The Street Food that Melbourne had to have!

freshfromtheoven

Budapest loves them, Prague loves them, Berlin loves them and even New York loves them – now it is Melbourne’s turn!

Our street food landscape in Melbourne is growing rapidly as we speak and vendors are finding exciting new products and ways to entice the audience. For dessert we are all familiar with French Crepes, American jam donuts, Spanish churros or even Greek donuts, but finally Melburnians can sample the famous Hungarian Donuts aka “Kurtosh”.

For the un-initiated: Hungary is a land-locked country bordering multiple countries including Austria, Czech Republic and Romania. It is famous for gigantic servings of gorgeous and hearty foods, like Goulash and Schnitzel, and they treat desserts with exactly the same respect.

Originally a favourite dish of the Hungarian aristocracy in the 1800s, the kurtosh (real name kurtoskalacs) is deeply embedded in the history and culture of Hungary. In the past 20 years however, its infamy spread across borders and it has become very much the “peoples’ pastry” throughout greater Eastern and Central Europe. Kurtosh (along with its relatives like Trdelnik) are now some of the most recognised European pastries, served from little vendor huts on street corners and at the many famous Winter markets.

So what makes it so popular as a street food? The pastries are handcrafted and baked fresh in front of your eyes. A milk bread dough is wrapped intricately around wooden pins and baked in a special rotisserie oven. What results is a very uncommon looking “donut” – long, twisted and cylindrical. The warm caramelized crust is then coated with your favourite topping like cinnamon, crushed walnuts, coconut or sprinkles. It is soft and doughy on the inside and because of its hollow shape can also be lined with spreads like Nutella or fruit jams (think of buttering bread – but from the inside!) They are warm and delicious straight from the oven and perfect for our impending gloomy Melbourne months.

Experience some authentic Eastern European food culture but without the airfare!


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The Oldest "New Dessert" in Melbourne

There is something special about finding a place that makes food just like it is in the homeland, and dessert is no exception! As we devour our treats we might visualize being transported to our favourite destinations, like the Piazza Navona in Rome or maybe Montmartre in Paris. If you have visited Budapest you will have been mesmerised by the history, the architecture, the majestic Danube River and the rich food culture. But what were you eating for dessert? There is a humble pastry which is adored by the Hungarians, but still little known in Australia.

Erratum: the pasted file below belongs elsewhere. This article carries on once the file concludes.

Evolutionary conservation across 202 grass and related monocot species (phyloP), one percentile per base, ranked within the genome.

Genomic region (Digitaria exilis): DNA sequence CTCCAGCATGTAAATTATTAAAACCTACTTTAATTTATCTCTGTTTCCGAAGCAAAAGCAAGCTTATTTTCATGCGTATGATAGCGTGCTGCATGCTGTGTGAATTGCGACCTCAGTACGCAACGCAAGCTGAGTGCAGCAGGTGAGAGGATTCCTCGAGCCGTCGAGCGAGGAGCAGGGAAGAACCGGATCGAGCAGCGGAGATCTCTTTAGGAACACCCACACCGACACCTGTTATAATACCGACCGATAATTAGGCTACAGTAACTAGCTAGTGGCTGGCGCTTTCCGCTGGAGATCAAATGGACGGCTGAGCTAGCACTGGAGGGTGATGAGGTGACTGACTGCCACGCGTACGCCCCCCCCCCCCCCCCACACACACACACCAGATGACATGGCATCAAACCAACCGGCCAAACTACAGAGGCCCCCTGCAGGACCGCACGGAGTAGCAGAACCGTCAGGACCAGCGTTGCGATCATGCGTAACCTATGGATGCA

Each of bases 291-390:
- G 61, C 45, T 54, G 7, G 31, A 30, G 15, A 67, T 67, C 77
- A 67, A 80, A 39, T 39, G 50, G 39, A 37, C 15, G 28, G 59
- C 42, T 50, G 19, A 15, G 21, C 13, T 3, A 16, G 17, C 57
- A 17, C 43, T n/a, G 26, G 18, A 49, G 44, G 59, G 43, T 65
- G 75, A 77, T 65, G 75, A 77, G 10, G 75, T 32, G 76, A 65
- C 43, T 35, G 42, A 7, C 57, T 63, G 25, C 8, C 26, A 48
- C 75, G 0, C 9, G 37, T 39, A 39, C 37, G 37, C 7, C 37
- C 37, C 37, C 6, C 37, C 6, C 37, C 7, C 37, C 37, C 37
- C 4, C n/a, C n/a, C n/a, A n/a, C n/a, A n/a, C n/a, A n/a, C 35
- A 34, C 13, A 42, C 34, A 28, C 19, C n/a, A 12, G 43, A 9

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Let's start with the name - "Kurtoskalacs", pronounced Kurt-ursh-kalach. It translates literally as chimney (kurtos) and cake or sweet bread (kalacs). Don't worry, the name is typically shortened to "Kurtosh". It belongs to an unusual family of "spit" cakes that originated in Medieval times (1400s). Its origin is linked to various legends, but all seem to relate back to the battlefields. Some have even linked it to the first conquest of Hungary by the Huns. It is said that fighters made this hollow cake out of the scant ingredients at their disposal. A dough was formulated and rolled onto a wooden club and inserted into the fire. This baking style is an integral part of the pastry's charm, and is responsible for the quirky twisted and cylindrical appearance. The first documentation of the kurtosh recipe was actually not until the late 1700s in Transylvania (at the time).

At the start of the 18th century the dish was reserved for the Hungarian nobility, but by the late century had become widely accepted as a distinctive Hungarian cuisine in regional and urban areas. The dish remained alive due to the old-fashioned cooking techniques being preserved throughout the 1900s. Astonishingly though, it was not until 1989, with the regime changes across Europe, that borders opened to tourism and this ancient dish was (re)discovered.

Only in the last 10 to 20 years has the dessert experienced a renaissance of sorts and is now prominent on the streets of many European cities like Budapest, Prague, Bucharest and Berlin. The dish became an instant favourite with travellers, who have boosted its popularity further in recent years through social media (#kurtoskalacs, #chimneycake). Returning travellers have been so inspired infact that they have started their own businesses, and many vendors are currently popping up across the US, Canada, Dubai, Paris and even Singapore.

This old world pastry is now inspiring a whole new generation of admirers. It may have taken a few centuries to get here but "Kurtosh" may finally become a household name after all!

We are excited to bring this authentic icon of Eastern Europe to Melbourne. Discover where we are baking next by following our Instagram & Facebook pages.